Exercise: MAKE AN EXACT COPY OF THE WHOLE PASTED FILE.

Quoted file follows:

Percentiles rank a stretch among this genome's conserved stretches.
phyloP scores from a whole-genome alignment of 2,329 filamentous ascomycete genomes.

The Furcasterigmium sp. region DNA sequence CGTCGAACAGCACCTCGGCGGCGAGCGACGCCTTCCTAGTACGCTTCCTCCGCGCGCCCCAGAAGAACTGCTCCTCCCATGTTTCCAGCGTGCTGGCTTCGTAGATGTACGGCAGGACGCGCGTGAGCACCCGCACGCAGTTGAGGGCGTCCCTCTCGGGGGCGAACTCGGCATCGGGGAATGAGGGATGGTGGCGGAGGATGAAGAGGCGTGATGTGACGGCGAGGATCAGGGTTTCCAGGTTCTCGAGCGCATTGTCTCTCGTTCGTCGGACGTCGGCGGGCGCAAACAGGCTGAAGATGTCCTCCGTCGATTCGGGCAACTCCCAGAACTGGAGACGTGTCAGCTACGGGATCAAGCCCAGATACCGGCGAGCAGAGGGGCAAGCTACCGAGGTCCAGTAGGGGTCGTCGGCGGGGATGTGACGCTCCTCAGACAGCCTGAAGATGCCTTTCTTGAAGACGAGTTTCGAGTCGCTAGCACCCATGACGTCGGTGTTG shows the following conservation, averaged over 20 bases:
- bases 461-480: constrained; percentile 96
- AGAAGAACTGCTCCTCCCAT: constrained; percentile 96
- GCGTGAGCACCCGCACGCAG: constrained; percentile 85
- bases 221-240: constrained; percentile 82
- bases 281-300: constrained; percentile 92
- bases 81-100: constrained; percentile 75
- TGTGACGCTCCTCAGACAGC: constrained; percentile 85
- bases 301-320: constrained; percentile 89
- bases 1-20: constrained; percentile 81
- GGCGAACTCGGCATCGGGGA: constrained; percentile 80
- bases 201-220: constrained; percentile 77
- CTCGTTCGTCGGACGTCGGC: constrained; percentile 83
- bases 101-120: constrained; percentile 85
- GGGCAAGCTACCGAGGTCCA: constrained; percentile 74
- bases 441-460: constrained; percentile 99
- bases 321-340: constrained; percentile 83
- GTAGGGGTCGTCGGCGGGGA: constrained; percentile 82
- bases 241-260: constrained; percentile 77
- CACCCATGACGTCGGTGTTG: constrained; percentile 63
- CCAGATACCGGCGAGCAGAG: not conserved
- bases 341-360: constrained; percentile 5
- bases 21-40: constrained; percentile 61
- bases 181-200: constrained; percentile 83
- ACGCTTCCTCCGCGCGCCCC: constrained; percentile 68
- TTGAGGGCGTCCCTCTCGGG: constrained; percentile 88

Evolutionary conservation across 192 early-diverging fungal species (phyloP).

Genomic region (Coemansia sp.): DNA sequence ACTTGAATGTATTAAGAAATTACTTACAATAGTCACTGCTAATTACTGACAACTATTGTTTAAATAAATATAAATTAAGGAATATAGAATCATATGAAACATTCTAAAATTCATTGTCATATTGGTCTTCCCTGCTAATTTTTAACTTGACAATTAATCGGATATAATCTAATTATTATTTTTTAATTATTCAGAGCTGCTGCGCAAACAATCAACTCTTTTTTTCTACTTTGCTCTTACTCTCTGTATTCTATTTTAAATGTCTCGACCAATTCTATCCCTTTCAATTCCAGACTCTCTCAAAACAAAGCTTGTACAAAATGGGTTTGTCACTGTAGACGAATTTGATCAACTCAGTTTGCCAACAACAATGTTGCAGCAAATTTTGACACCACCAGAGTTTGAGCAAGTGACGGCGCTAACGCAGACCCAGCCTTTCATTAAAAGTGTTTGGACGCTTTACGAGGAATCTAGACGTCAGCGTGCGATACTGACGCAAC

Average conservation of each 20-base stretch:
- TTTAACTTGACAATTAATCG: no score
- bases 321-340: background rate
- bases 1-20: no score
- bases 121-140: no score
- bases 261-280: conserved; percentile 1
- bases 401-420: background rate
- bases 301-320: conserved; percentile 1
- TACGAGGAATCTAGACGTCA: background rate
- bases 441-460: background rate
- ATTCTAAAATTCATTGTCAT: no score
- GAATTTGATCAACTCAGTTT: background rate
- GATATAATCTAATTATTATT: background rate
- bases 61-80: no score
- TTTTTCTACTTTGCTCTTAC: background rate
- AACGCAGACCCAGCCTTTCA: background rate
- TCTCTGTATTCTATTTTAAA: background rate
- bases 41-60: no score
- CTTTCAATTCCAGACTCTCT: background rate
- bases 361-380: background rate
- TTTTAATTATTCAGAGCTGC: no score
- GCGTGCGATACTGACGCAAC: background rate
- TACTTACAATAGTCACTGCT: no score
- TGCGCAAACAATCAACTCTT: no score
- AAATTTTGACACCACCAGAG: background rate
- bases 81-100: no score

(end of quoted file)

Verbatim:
Percentiles rank a stretch among this genome's conserved stretches.
phyloP scores from a whole-genome alignment of 2,329 filamentous ascomycete genomes.

The Furcasterigmium sp. region DNA sequence CGTCGAACAGCACCTCGGCGGCGAGCGACGCCTTCCTAGTACGCTTCCTCCGCGCGCCCCAGAAGAACTGCTCCTCCCATGTTTCCAGCGTGCTGGCTTCGTAGATGTACGGCAGGACGCGCGTGAGCACCCGCACGCAGTTGAGGGCGTCCCTCTCGGGGGCGAACTCGGCATCGGGGAATGAGGGATGGTGGCGGAGGATGAAGAGGCGTGATGTGACGGCGAGGATCAGGGTTTCCAGGTTCTCGAGCGCATTGTCTCTCGTTCGTCGGACGTCGGCGGGCGCAAACAGGCTGAAGATGTCCTCCGTCGATTCGGGCAACTCCCAGAACTGGAGACGTGTCAGCTACGGGATCAAGCCCAGATACCGGCGAGCAGAGGGGCAAGCTACCGAGGTCCAGTAGGGGTCGTCGGCGGGGATGTGACGCTCCTCAGACAGCCTGAAGATGCCTTTCTTGAAGACGAGTTTCGAGTCGCTAGCACCCATGACGTCGGTGTTG shows the following conservation, averaged over 20 bases:
- bases 461-480: constrained; percentile 96
- AGAAGAACTGCTCCTCCCAT: constrained; percentile 96
- GCGTGAGCACCCGCACGCAG: constrained; percentile 85
- bases 221-240: constrained; percentile 82
- bases 281-300: constrained; percentile 92
- bases 81-100: constrained; percentile 75
- TGTGACGCTCCTCAGACAGC: constrained; percentile 85
- bases 301-320: constrained; percentile 89
- bases 1-20: constrained; percentile 81
- GGCGAACTCGGCATCGGGGA: constrained; percentile 80
- bases 201-220: constrained; percentile 77
- CTCGTTCGTCGGACGTCGGC: constrained; percentile 83
- bases 101-120: constrained; percentile 85
- GGGCAAGCTACCGAGGTCCA: constrained; percentile 74
- bases 441-460: constrained; percentile 99
- bases 321-340: constrained; percentile 83
- GTAGGGGTCGTCGGCGGGGA: constrained; percentile 82
- bases 241-260: constrained; percentile 77
- CACCCATGACGTCGGTGTTG: constrained; percentile 63
- CCAGATACCGGCGAGCAGAG: not conserved
- bases 341-360: constrained; percentile 5
- bases 21-40: constrained; percentile 61
- bases 181-200: constrained; percentile 83
- ACGCTTCCTCCGCGCGCCCC: constrained; percentile 68
- TTGAGGGCGTCCCTCTCGGG: constrained; percentile 88

Evolutionary conservation across 192 early-diverging fungal species (phyloP).

Genomic region (Coemansia sp.): DNA sequence ACTTGAATGTATTAAGAAATTACTTACAATAGTCACTGCTAATTACTGACAACTATTGTTTAAATAAATATAAATTAAGGAATATAGAATCATATGAAACATTCTAAAATTCATTGTCATATTGGTCTTCCCTGCTAATTTTTAACTTGACAATTAATCGGATATAATCTAATTATTATTTTTTAATTATTCAGAGCTGCTGCGCAAACAATCAACTCTTTTTTTCTACTTTGCTCTTACTCTCTGTATTCTATTTTAAATGTCTCGACCAATTCTATCCCTTTCAATTCCAGACTCTCTCAAAACAAAGCTTGTACAAAATGGGTTTGTCACTGTAGACGAATTTGATCAACTCAGTTTGCCAACAACAATGTTGCAGCAAATTTTGACACCACCAGAGTTTGAGCAAGTGACGGCGCTAACGCAGACCCAGCCTTTCATTAAAAGTGTTTGGACGCTTTACGAGGAATCTAGACGTCAGCGTGCGATACTGACGCAAC

Average conservation of each 20-base stretch:
- TTTAACTTGACAATTAATCG: no score
- bases 321-340: background rate
- bases 1-20: no score
- bases 121-140: no score
- bases 261-280: conserved; percentile 1
- bases 401-420: background rate
- bases 301-320: conserved; percentile 1
- TACGAGGAATCTAGACGTCA: background rate
- bases 441-460: background rate
- ATTCTAAAATTCATTGTCAT: no score
- GAATTTGATCAACTCAGTTT: background rate
- GATATAATCTAATTATTATT: background rate
- bases 61-80: no score
- TTTTTCTACTTTGCTCTTAC: background rate
- AACGCAGACCCAGCCTTTCA: background rate
- TCTCTGTATTCTATTTTAAA: background rate
- bases 41-60: no score
- CTTTCAATTCCAGACTCTCT: background rate
- bases 361-380: background rate
- TTTTAATTATTCAGAGCTGC: no score
- GCGTGCGATACTGACGCAAC: background rate
- TACTTACAATAGTCACTGCT: no score
- TGCGCAAACAATCAACTCTT: no score
- AAATTTTGACACCACCAGAG: background rate
- bases 81-100: no score